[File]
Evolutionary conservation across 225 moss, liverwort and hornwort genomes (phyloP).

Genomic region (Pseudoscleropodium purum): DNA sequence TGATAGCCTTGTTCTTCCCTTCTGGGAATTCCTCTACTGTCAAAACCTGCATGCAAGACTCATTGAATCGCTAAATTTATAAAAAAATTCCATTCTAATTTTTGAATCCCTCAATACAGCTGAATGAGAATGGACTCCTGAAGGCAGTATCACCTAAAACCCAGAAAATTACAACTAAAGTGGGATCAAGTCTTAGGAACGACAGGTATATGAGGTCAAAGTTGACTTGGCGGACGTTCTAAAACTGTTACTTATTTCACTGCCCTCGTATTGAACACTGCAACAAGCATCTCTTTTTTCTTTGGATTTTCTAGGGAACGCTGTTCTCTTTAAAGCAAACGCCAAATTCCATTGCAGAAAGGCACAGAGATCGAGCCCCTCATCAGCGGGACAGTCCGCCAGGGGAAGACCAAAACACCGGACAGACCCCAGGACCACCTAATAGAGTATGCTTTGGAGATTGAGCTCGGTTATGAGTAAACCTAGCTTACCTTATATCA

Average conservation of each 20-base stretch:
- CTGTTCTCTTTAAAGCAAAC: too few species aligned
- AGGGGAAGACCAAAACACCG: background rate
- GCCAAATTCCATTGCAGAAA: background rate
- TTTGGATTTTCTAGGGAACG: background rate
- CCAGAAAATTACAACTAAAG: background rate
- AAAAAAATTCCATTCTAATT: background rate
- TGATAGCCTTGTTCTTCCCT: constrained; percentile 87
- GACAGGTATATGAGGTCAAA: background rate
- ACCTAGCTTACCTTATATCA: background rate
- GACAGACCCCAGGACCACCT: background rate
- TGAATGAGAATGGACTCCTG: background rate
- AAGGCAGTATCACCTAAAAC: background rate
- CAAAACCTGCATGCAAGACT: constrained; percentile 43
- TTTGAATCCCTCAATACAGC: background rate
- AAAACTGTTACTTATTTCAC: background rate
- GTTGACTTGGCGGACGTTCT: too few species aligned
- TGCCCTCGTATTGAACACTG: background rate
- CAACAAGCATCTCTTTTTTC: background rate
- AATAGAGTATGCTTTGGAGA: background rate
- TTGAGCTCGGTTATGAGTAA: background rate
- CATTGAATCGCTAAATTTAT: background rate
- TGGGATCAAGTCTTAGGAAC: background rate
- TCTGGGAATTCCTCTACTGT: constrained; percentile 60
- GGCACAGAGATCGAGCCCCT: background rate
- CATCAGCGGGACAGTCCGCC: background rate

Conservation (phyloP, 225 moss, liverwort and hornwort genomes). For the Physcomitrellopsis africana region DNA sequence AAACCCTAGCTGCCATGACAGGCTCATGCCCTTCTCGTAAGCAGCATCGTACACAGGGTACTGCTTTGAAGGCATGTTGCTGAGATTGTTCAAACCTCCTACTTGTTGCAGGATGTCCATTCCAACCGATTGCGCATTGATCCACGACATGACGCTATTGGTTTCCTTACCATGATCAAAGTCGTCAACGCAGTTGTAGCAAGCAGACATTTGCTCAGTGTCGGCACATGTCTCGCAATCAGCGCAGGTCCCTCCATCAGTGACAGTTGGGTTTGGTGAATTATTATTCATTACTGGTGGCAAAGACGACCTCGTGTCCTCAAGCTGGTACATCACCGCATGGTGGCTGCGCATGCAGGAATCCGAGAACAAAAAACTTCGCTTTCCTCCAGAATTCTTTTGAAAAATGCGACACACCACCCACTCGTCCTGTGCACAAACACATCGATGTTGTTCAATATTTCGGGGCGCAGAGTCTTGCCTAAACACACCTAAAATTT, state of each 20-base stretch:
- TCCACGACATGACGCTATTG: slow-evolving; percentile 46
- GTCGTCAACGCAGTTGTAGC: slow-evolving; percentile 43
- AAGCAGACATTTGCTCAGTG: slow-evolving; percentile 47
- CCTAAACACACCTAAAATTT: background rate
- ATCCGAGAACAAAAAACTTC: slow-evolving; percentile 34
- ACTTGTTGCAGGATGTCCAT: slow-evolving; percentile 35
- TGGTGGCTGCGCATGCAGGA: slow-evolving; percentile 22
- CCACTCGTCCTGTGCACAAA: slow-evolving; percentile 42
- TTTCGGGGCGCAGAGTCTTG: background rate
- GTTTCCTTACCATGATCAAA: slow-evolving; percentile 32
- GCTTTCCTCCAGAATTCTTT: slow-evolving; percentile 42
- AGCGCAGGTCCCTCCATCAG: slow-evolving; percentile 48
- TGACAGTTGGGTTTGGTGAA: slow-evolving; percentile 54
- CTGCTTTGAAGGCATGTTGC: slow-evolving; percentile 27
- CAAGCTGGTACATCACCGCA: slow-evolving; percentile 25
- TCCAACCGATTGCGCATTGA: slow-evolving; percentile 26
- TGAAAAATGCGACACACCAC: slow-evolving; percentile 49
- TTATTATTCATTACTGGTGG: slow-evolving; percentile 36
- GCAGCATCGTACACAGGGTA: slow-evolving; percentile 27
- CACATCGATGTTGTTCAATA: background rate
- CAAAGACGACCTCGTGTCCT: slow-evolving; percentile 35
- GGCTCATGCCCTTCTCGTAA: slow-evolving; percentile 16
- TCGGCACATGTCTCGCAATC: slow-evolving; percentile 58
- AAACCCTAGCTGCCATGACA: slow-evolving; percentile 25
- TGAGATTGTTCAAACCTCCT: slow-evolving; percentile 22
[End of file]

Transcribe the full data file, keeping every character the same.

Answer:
Evolutionary conservation across 225 moss, liverwort and hornwort genomes (phyloP).

Genomic region (Pseudoscleropodium purum): DNA sequence TGATAGCCTTGTTCTTCCCTTCTGGGAATTCCTCTACTGTCAAAACCTGCATGCAAGACTCATTGAATCGCTAAATTTATAAAAAAATTCCATTCTAATTTTTGAATCCCTCAATACAGCTGAATGAGAATGGACTCCTGAAGGCAGTATCACCTAAAACCCAGAAAATTACAACTAAAGTGGGATCAAGTCTTAGGAACGACAGGTATATGAGGTCAAAGTTGACTTGGCGGACGTTCTAAAACTGTTACTTATTTCACTGCCCTCGTATTGAACACTGCAACAAGCATCTCTTTTTTCTTTGGATTTTCTAGGGAACGCTGTTCTCTTTAAAGCAAACGCCAAATTCCATTGCAGAAAGGCACAGAGATCGAGCCCCTCATCAGCGGGACAGTCCGCCAGGGGAAGACCAAAACACCGGACAGACCCCAGGACCACCTAATAGAGTATGCTTTGGAGATTGAGCTCGGTTATGAGTAAACCTAGCTTACCTTATATCA

Average conservation of each 20-base stretch:
- CTGTTCTCTTTAAAGCAAAC: too few species aligned
- AGGGGAAGACCAAAACACCG: background rate
- GCCAAATTCCATTGCAGAAA: background rate
- TTTGGATTTTCTAGGGAACG: background rate
- CCAGAAAATTACAACTAAAG: background rate
- AAAAAAATTCCATTCTAATT: background rate
- TGATAGCCTTGTTCTTCCCT: constrained; percentile 87
- GACAGGTATATGAGGTCAAA: background rate
- ACCTAGCTTACCTTATATCA: background rate
- GACAGACCCCAGGACCACCT: background rate
- TGAATGAGAATGGACTCCTG: background rate
- AAGGCAGTATCACCTAAAAC: background rate
- CAAAACCTGCATGCAAGACT: constrained; percentile 43
- TTTGAATCCCTCAATACAGC: background rate
- AAAACTGTTACTTATTTCAC: background rate
- GTTGACTTGGCGGACGTTCT: too few species aligned
- TGCCCTCGTATTGAACACTG: background rate
- CAACAAGCATCTCTTTTTTC: background rate
- AATAGAGTATGCTTTGGAGA: background rate
- TTGAGCTCGGTTATGAGTAA: background rate
- CATTGAATCGCTAAATTTAT: background rate
- TGGGATCAAGTCTTAGGAAC: background rate
- TCTGGGAATTCCTCTACTGT: constrained; percentile 60
- GGCACAGAGATCGAGCCCCT: background rate
- CATCAGCGGGACAGTCCGCC: background rate

Conservation (phyloP, 225 moss, liverwort and hornwort genomes). For the Physcomitrellopsis africana region DNA sequence AAACCCTAGCTGCCATGACAGGCTCATGCCCTTCTCGTAAGCAGCATCGTACACAGGGTACTGCTTTGAAGGCATGTTGCTGAGATTGTTCAAACCTCCTACTTGTTGCAGGATGTCCATTCCAACCGATTGCGCATTGATCCACGACATGACGCTATTGGTTTCCTTACCATGATCAAAGTCGTCAACGCAGTTGTAGCAAGCAGACATTTGCTCAGTGTCGGCACATGTCTCGCAATCAGCGCAGGTCCCTCCATCAGTGACAGTTGGGTTTGGTGAATTATTATTCATTACTGGTGGCAAAGACGACCTCGTGTCCTCAAGCTGGTACATCACCGCATGGTGGCTGCGCATGCAGGAATCCGAGAACAAAAAACTTCGCTTTCCTCCAGAATTCTTTTGAAAAATGCGACACACCACCCACTCGTCCTGTGCACAAACACATCGATGTTGTTCAATATTTCGGGGCGCAGAGTCTTGCCTAAACACACCTAAAATTT, state of each 20-base stretch:
- TCCACGACATGACGCTATTG: slow-evolving; percentile 46
- GTCGTCAACGCAGTTGTAGC: slow-evolving; percentile 43
- AAGCAGACATTTGCTCAGTG: slow-evolving; percentile 47
- CCTAAACACACCTAAAATTT: background rate
- ATCCGAGAACAAAAAACTTC: slow-evolving; percentile 34
- ACTTGTTGCAGGATGTCCAT: slow-evolving; percentile 35
- TGGTGGCTGCGCATGCAGGA: slow-evolving; percentile 22
- CCACTCGTCCTGTGCACAAA: slow-evolving; percentile 42
- TTTCGGGGCGCAGAGTCTTG: background rate
- GTTTCCTTACCATGATCAAA: slow-evolving; percentile 32
- GCTTTCCTCCAGAATTCTTT: slow-evolving; percentile 42
- AGCGCAGGTCCCTCCATCAG: slow-evolving; percentile 48
- TGACAGTTGGGTTTGGTGAA: slow-evolving; percentile 54
- CTGCTTTGAAGGCATGTTGC: slow-evolving; percentile 27
- CAAGCTGGTACATCACCGCA: slow-evolving; percentile 25
- TCCAACCGATTGCGCATTGA: slow-evolving; percentile 26
- TGAAAAATGCGACACACCAC: slow-evolving; percentile 49
- TTATTATTCATTACTGGTGG: slow-evolving; percentile 36
- GCAGCATCGTACACAGGGTA: slow-evolving; percentile 27
- CACATCGATGTTGTTCAATA: background rate
- CAAAGACGACCTCGTGTCCT: slow-evolving; percentile 35
- GGCTCATGCCCTTCTCGTAA: slow-evolving; percentile 16
- TCGGCACATGTCTCGCAATC: slow-evolving; percentile 58
- AAACCCTAGCTGCCATGACA: slow-evolving; percentile 25
- TGAGATTGTTCAAACCTCCT: slow-evolving; percentile 22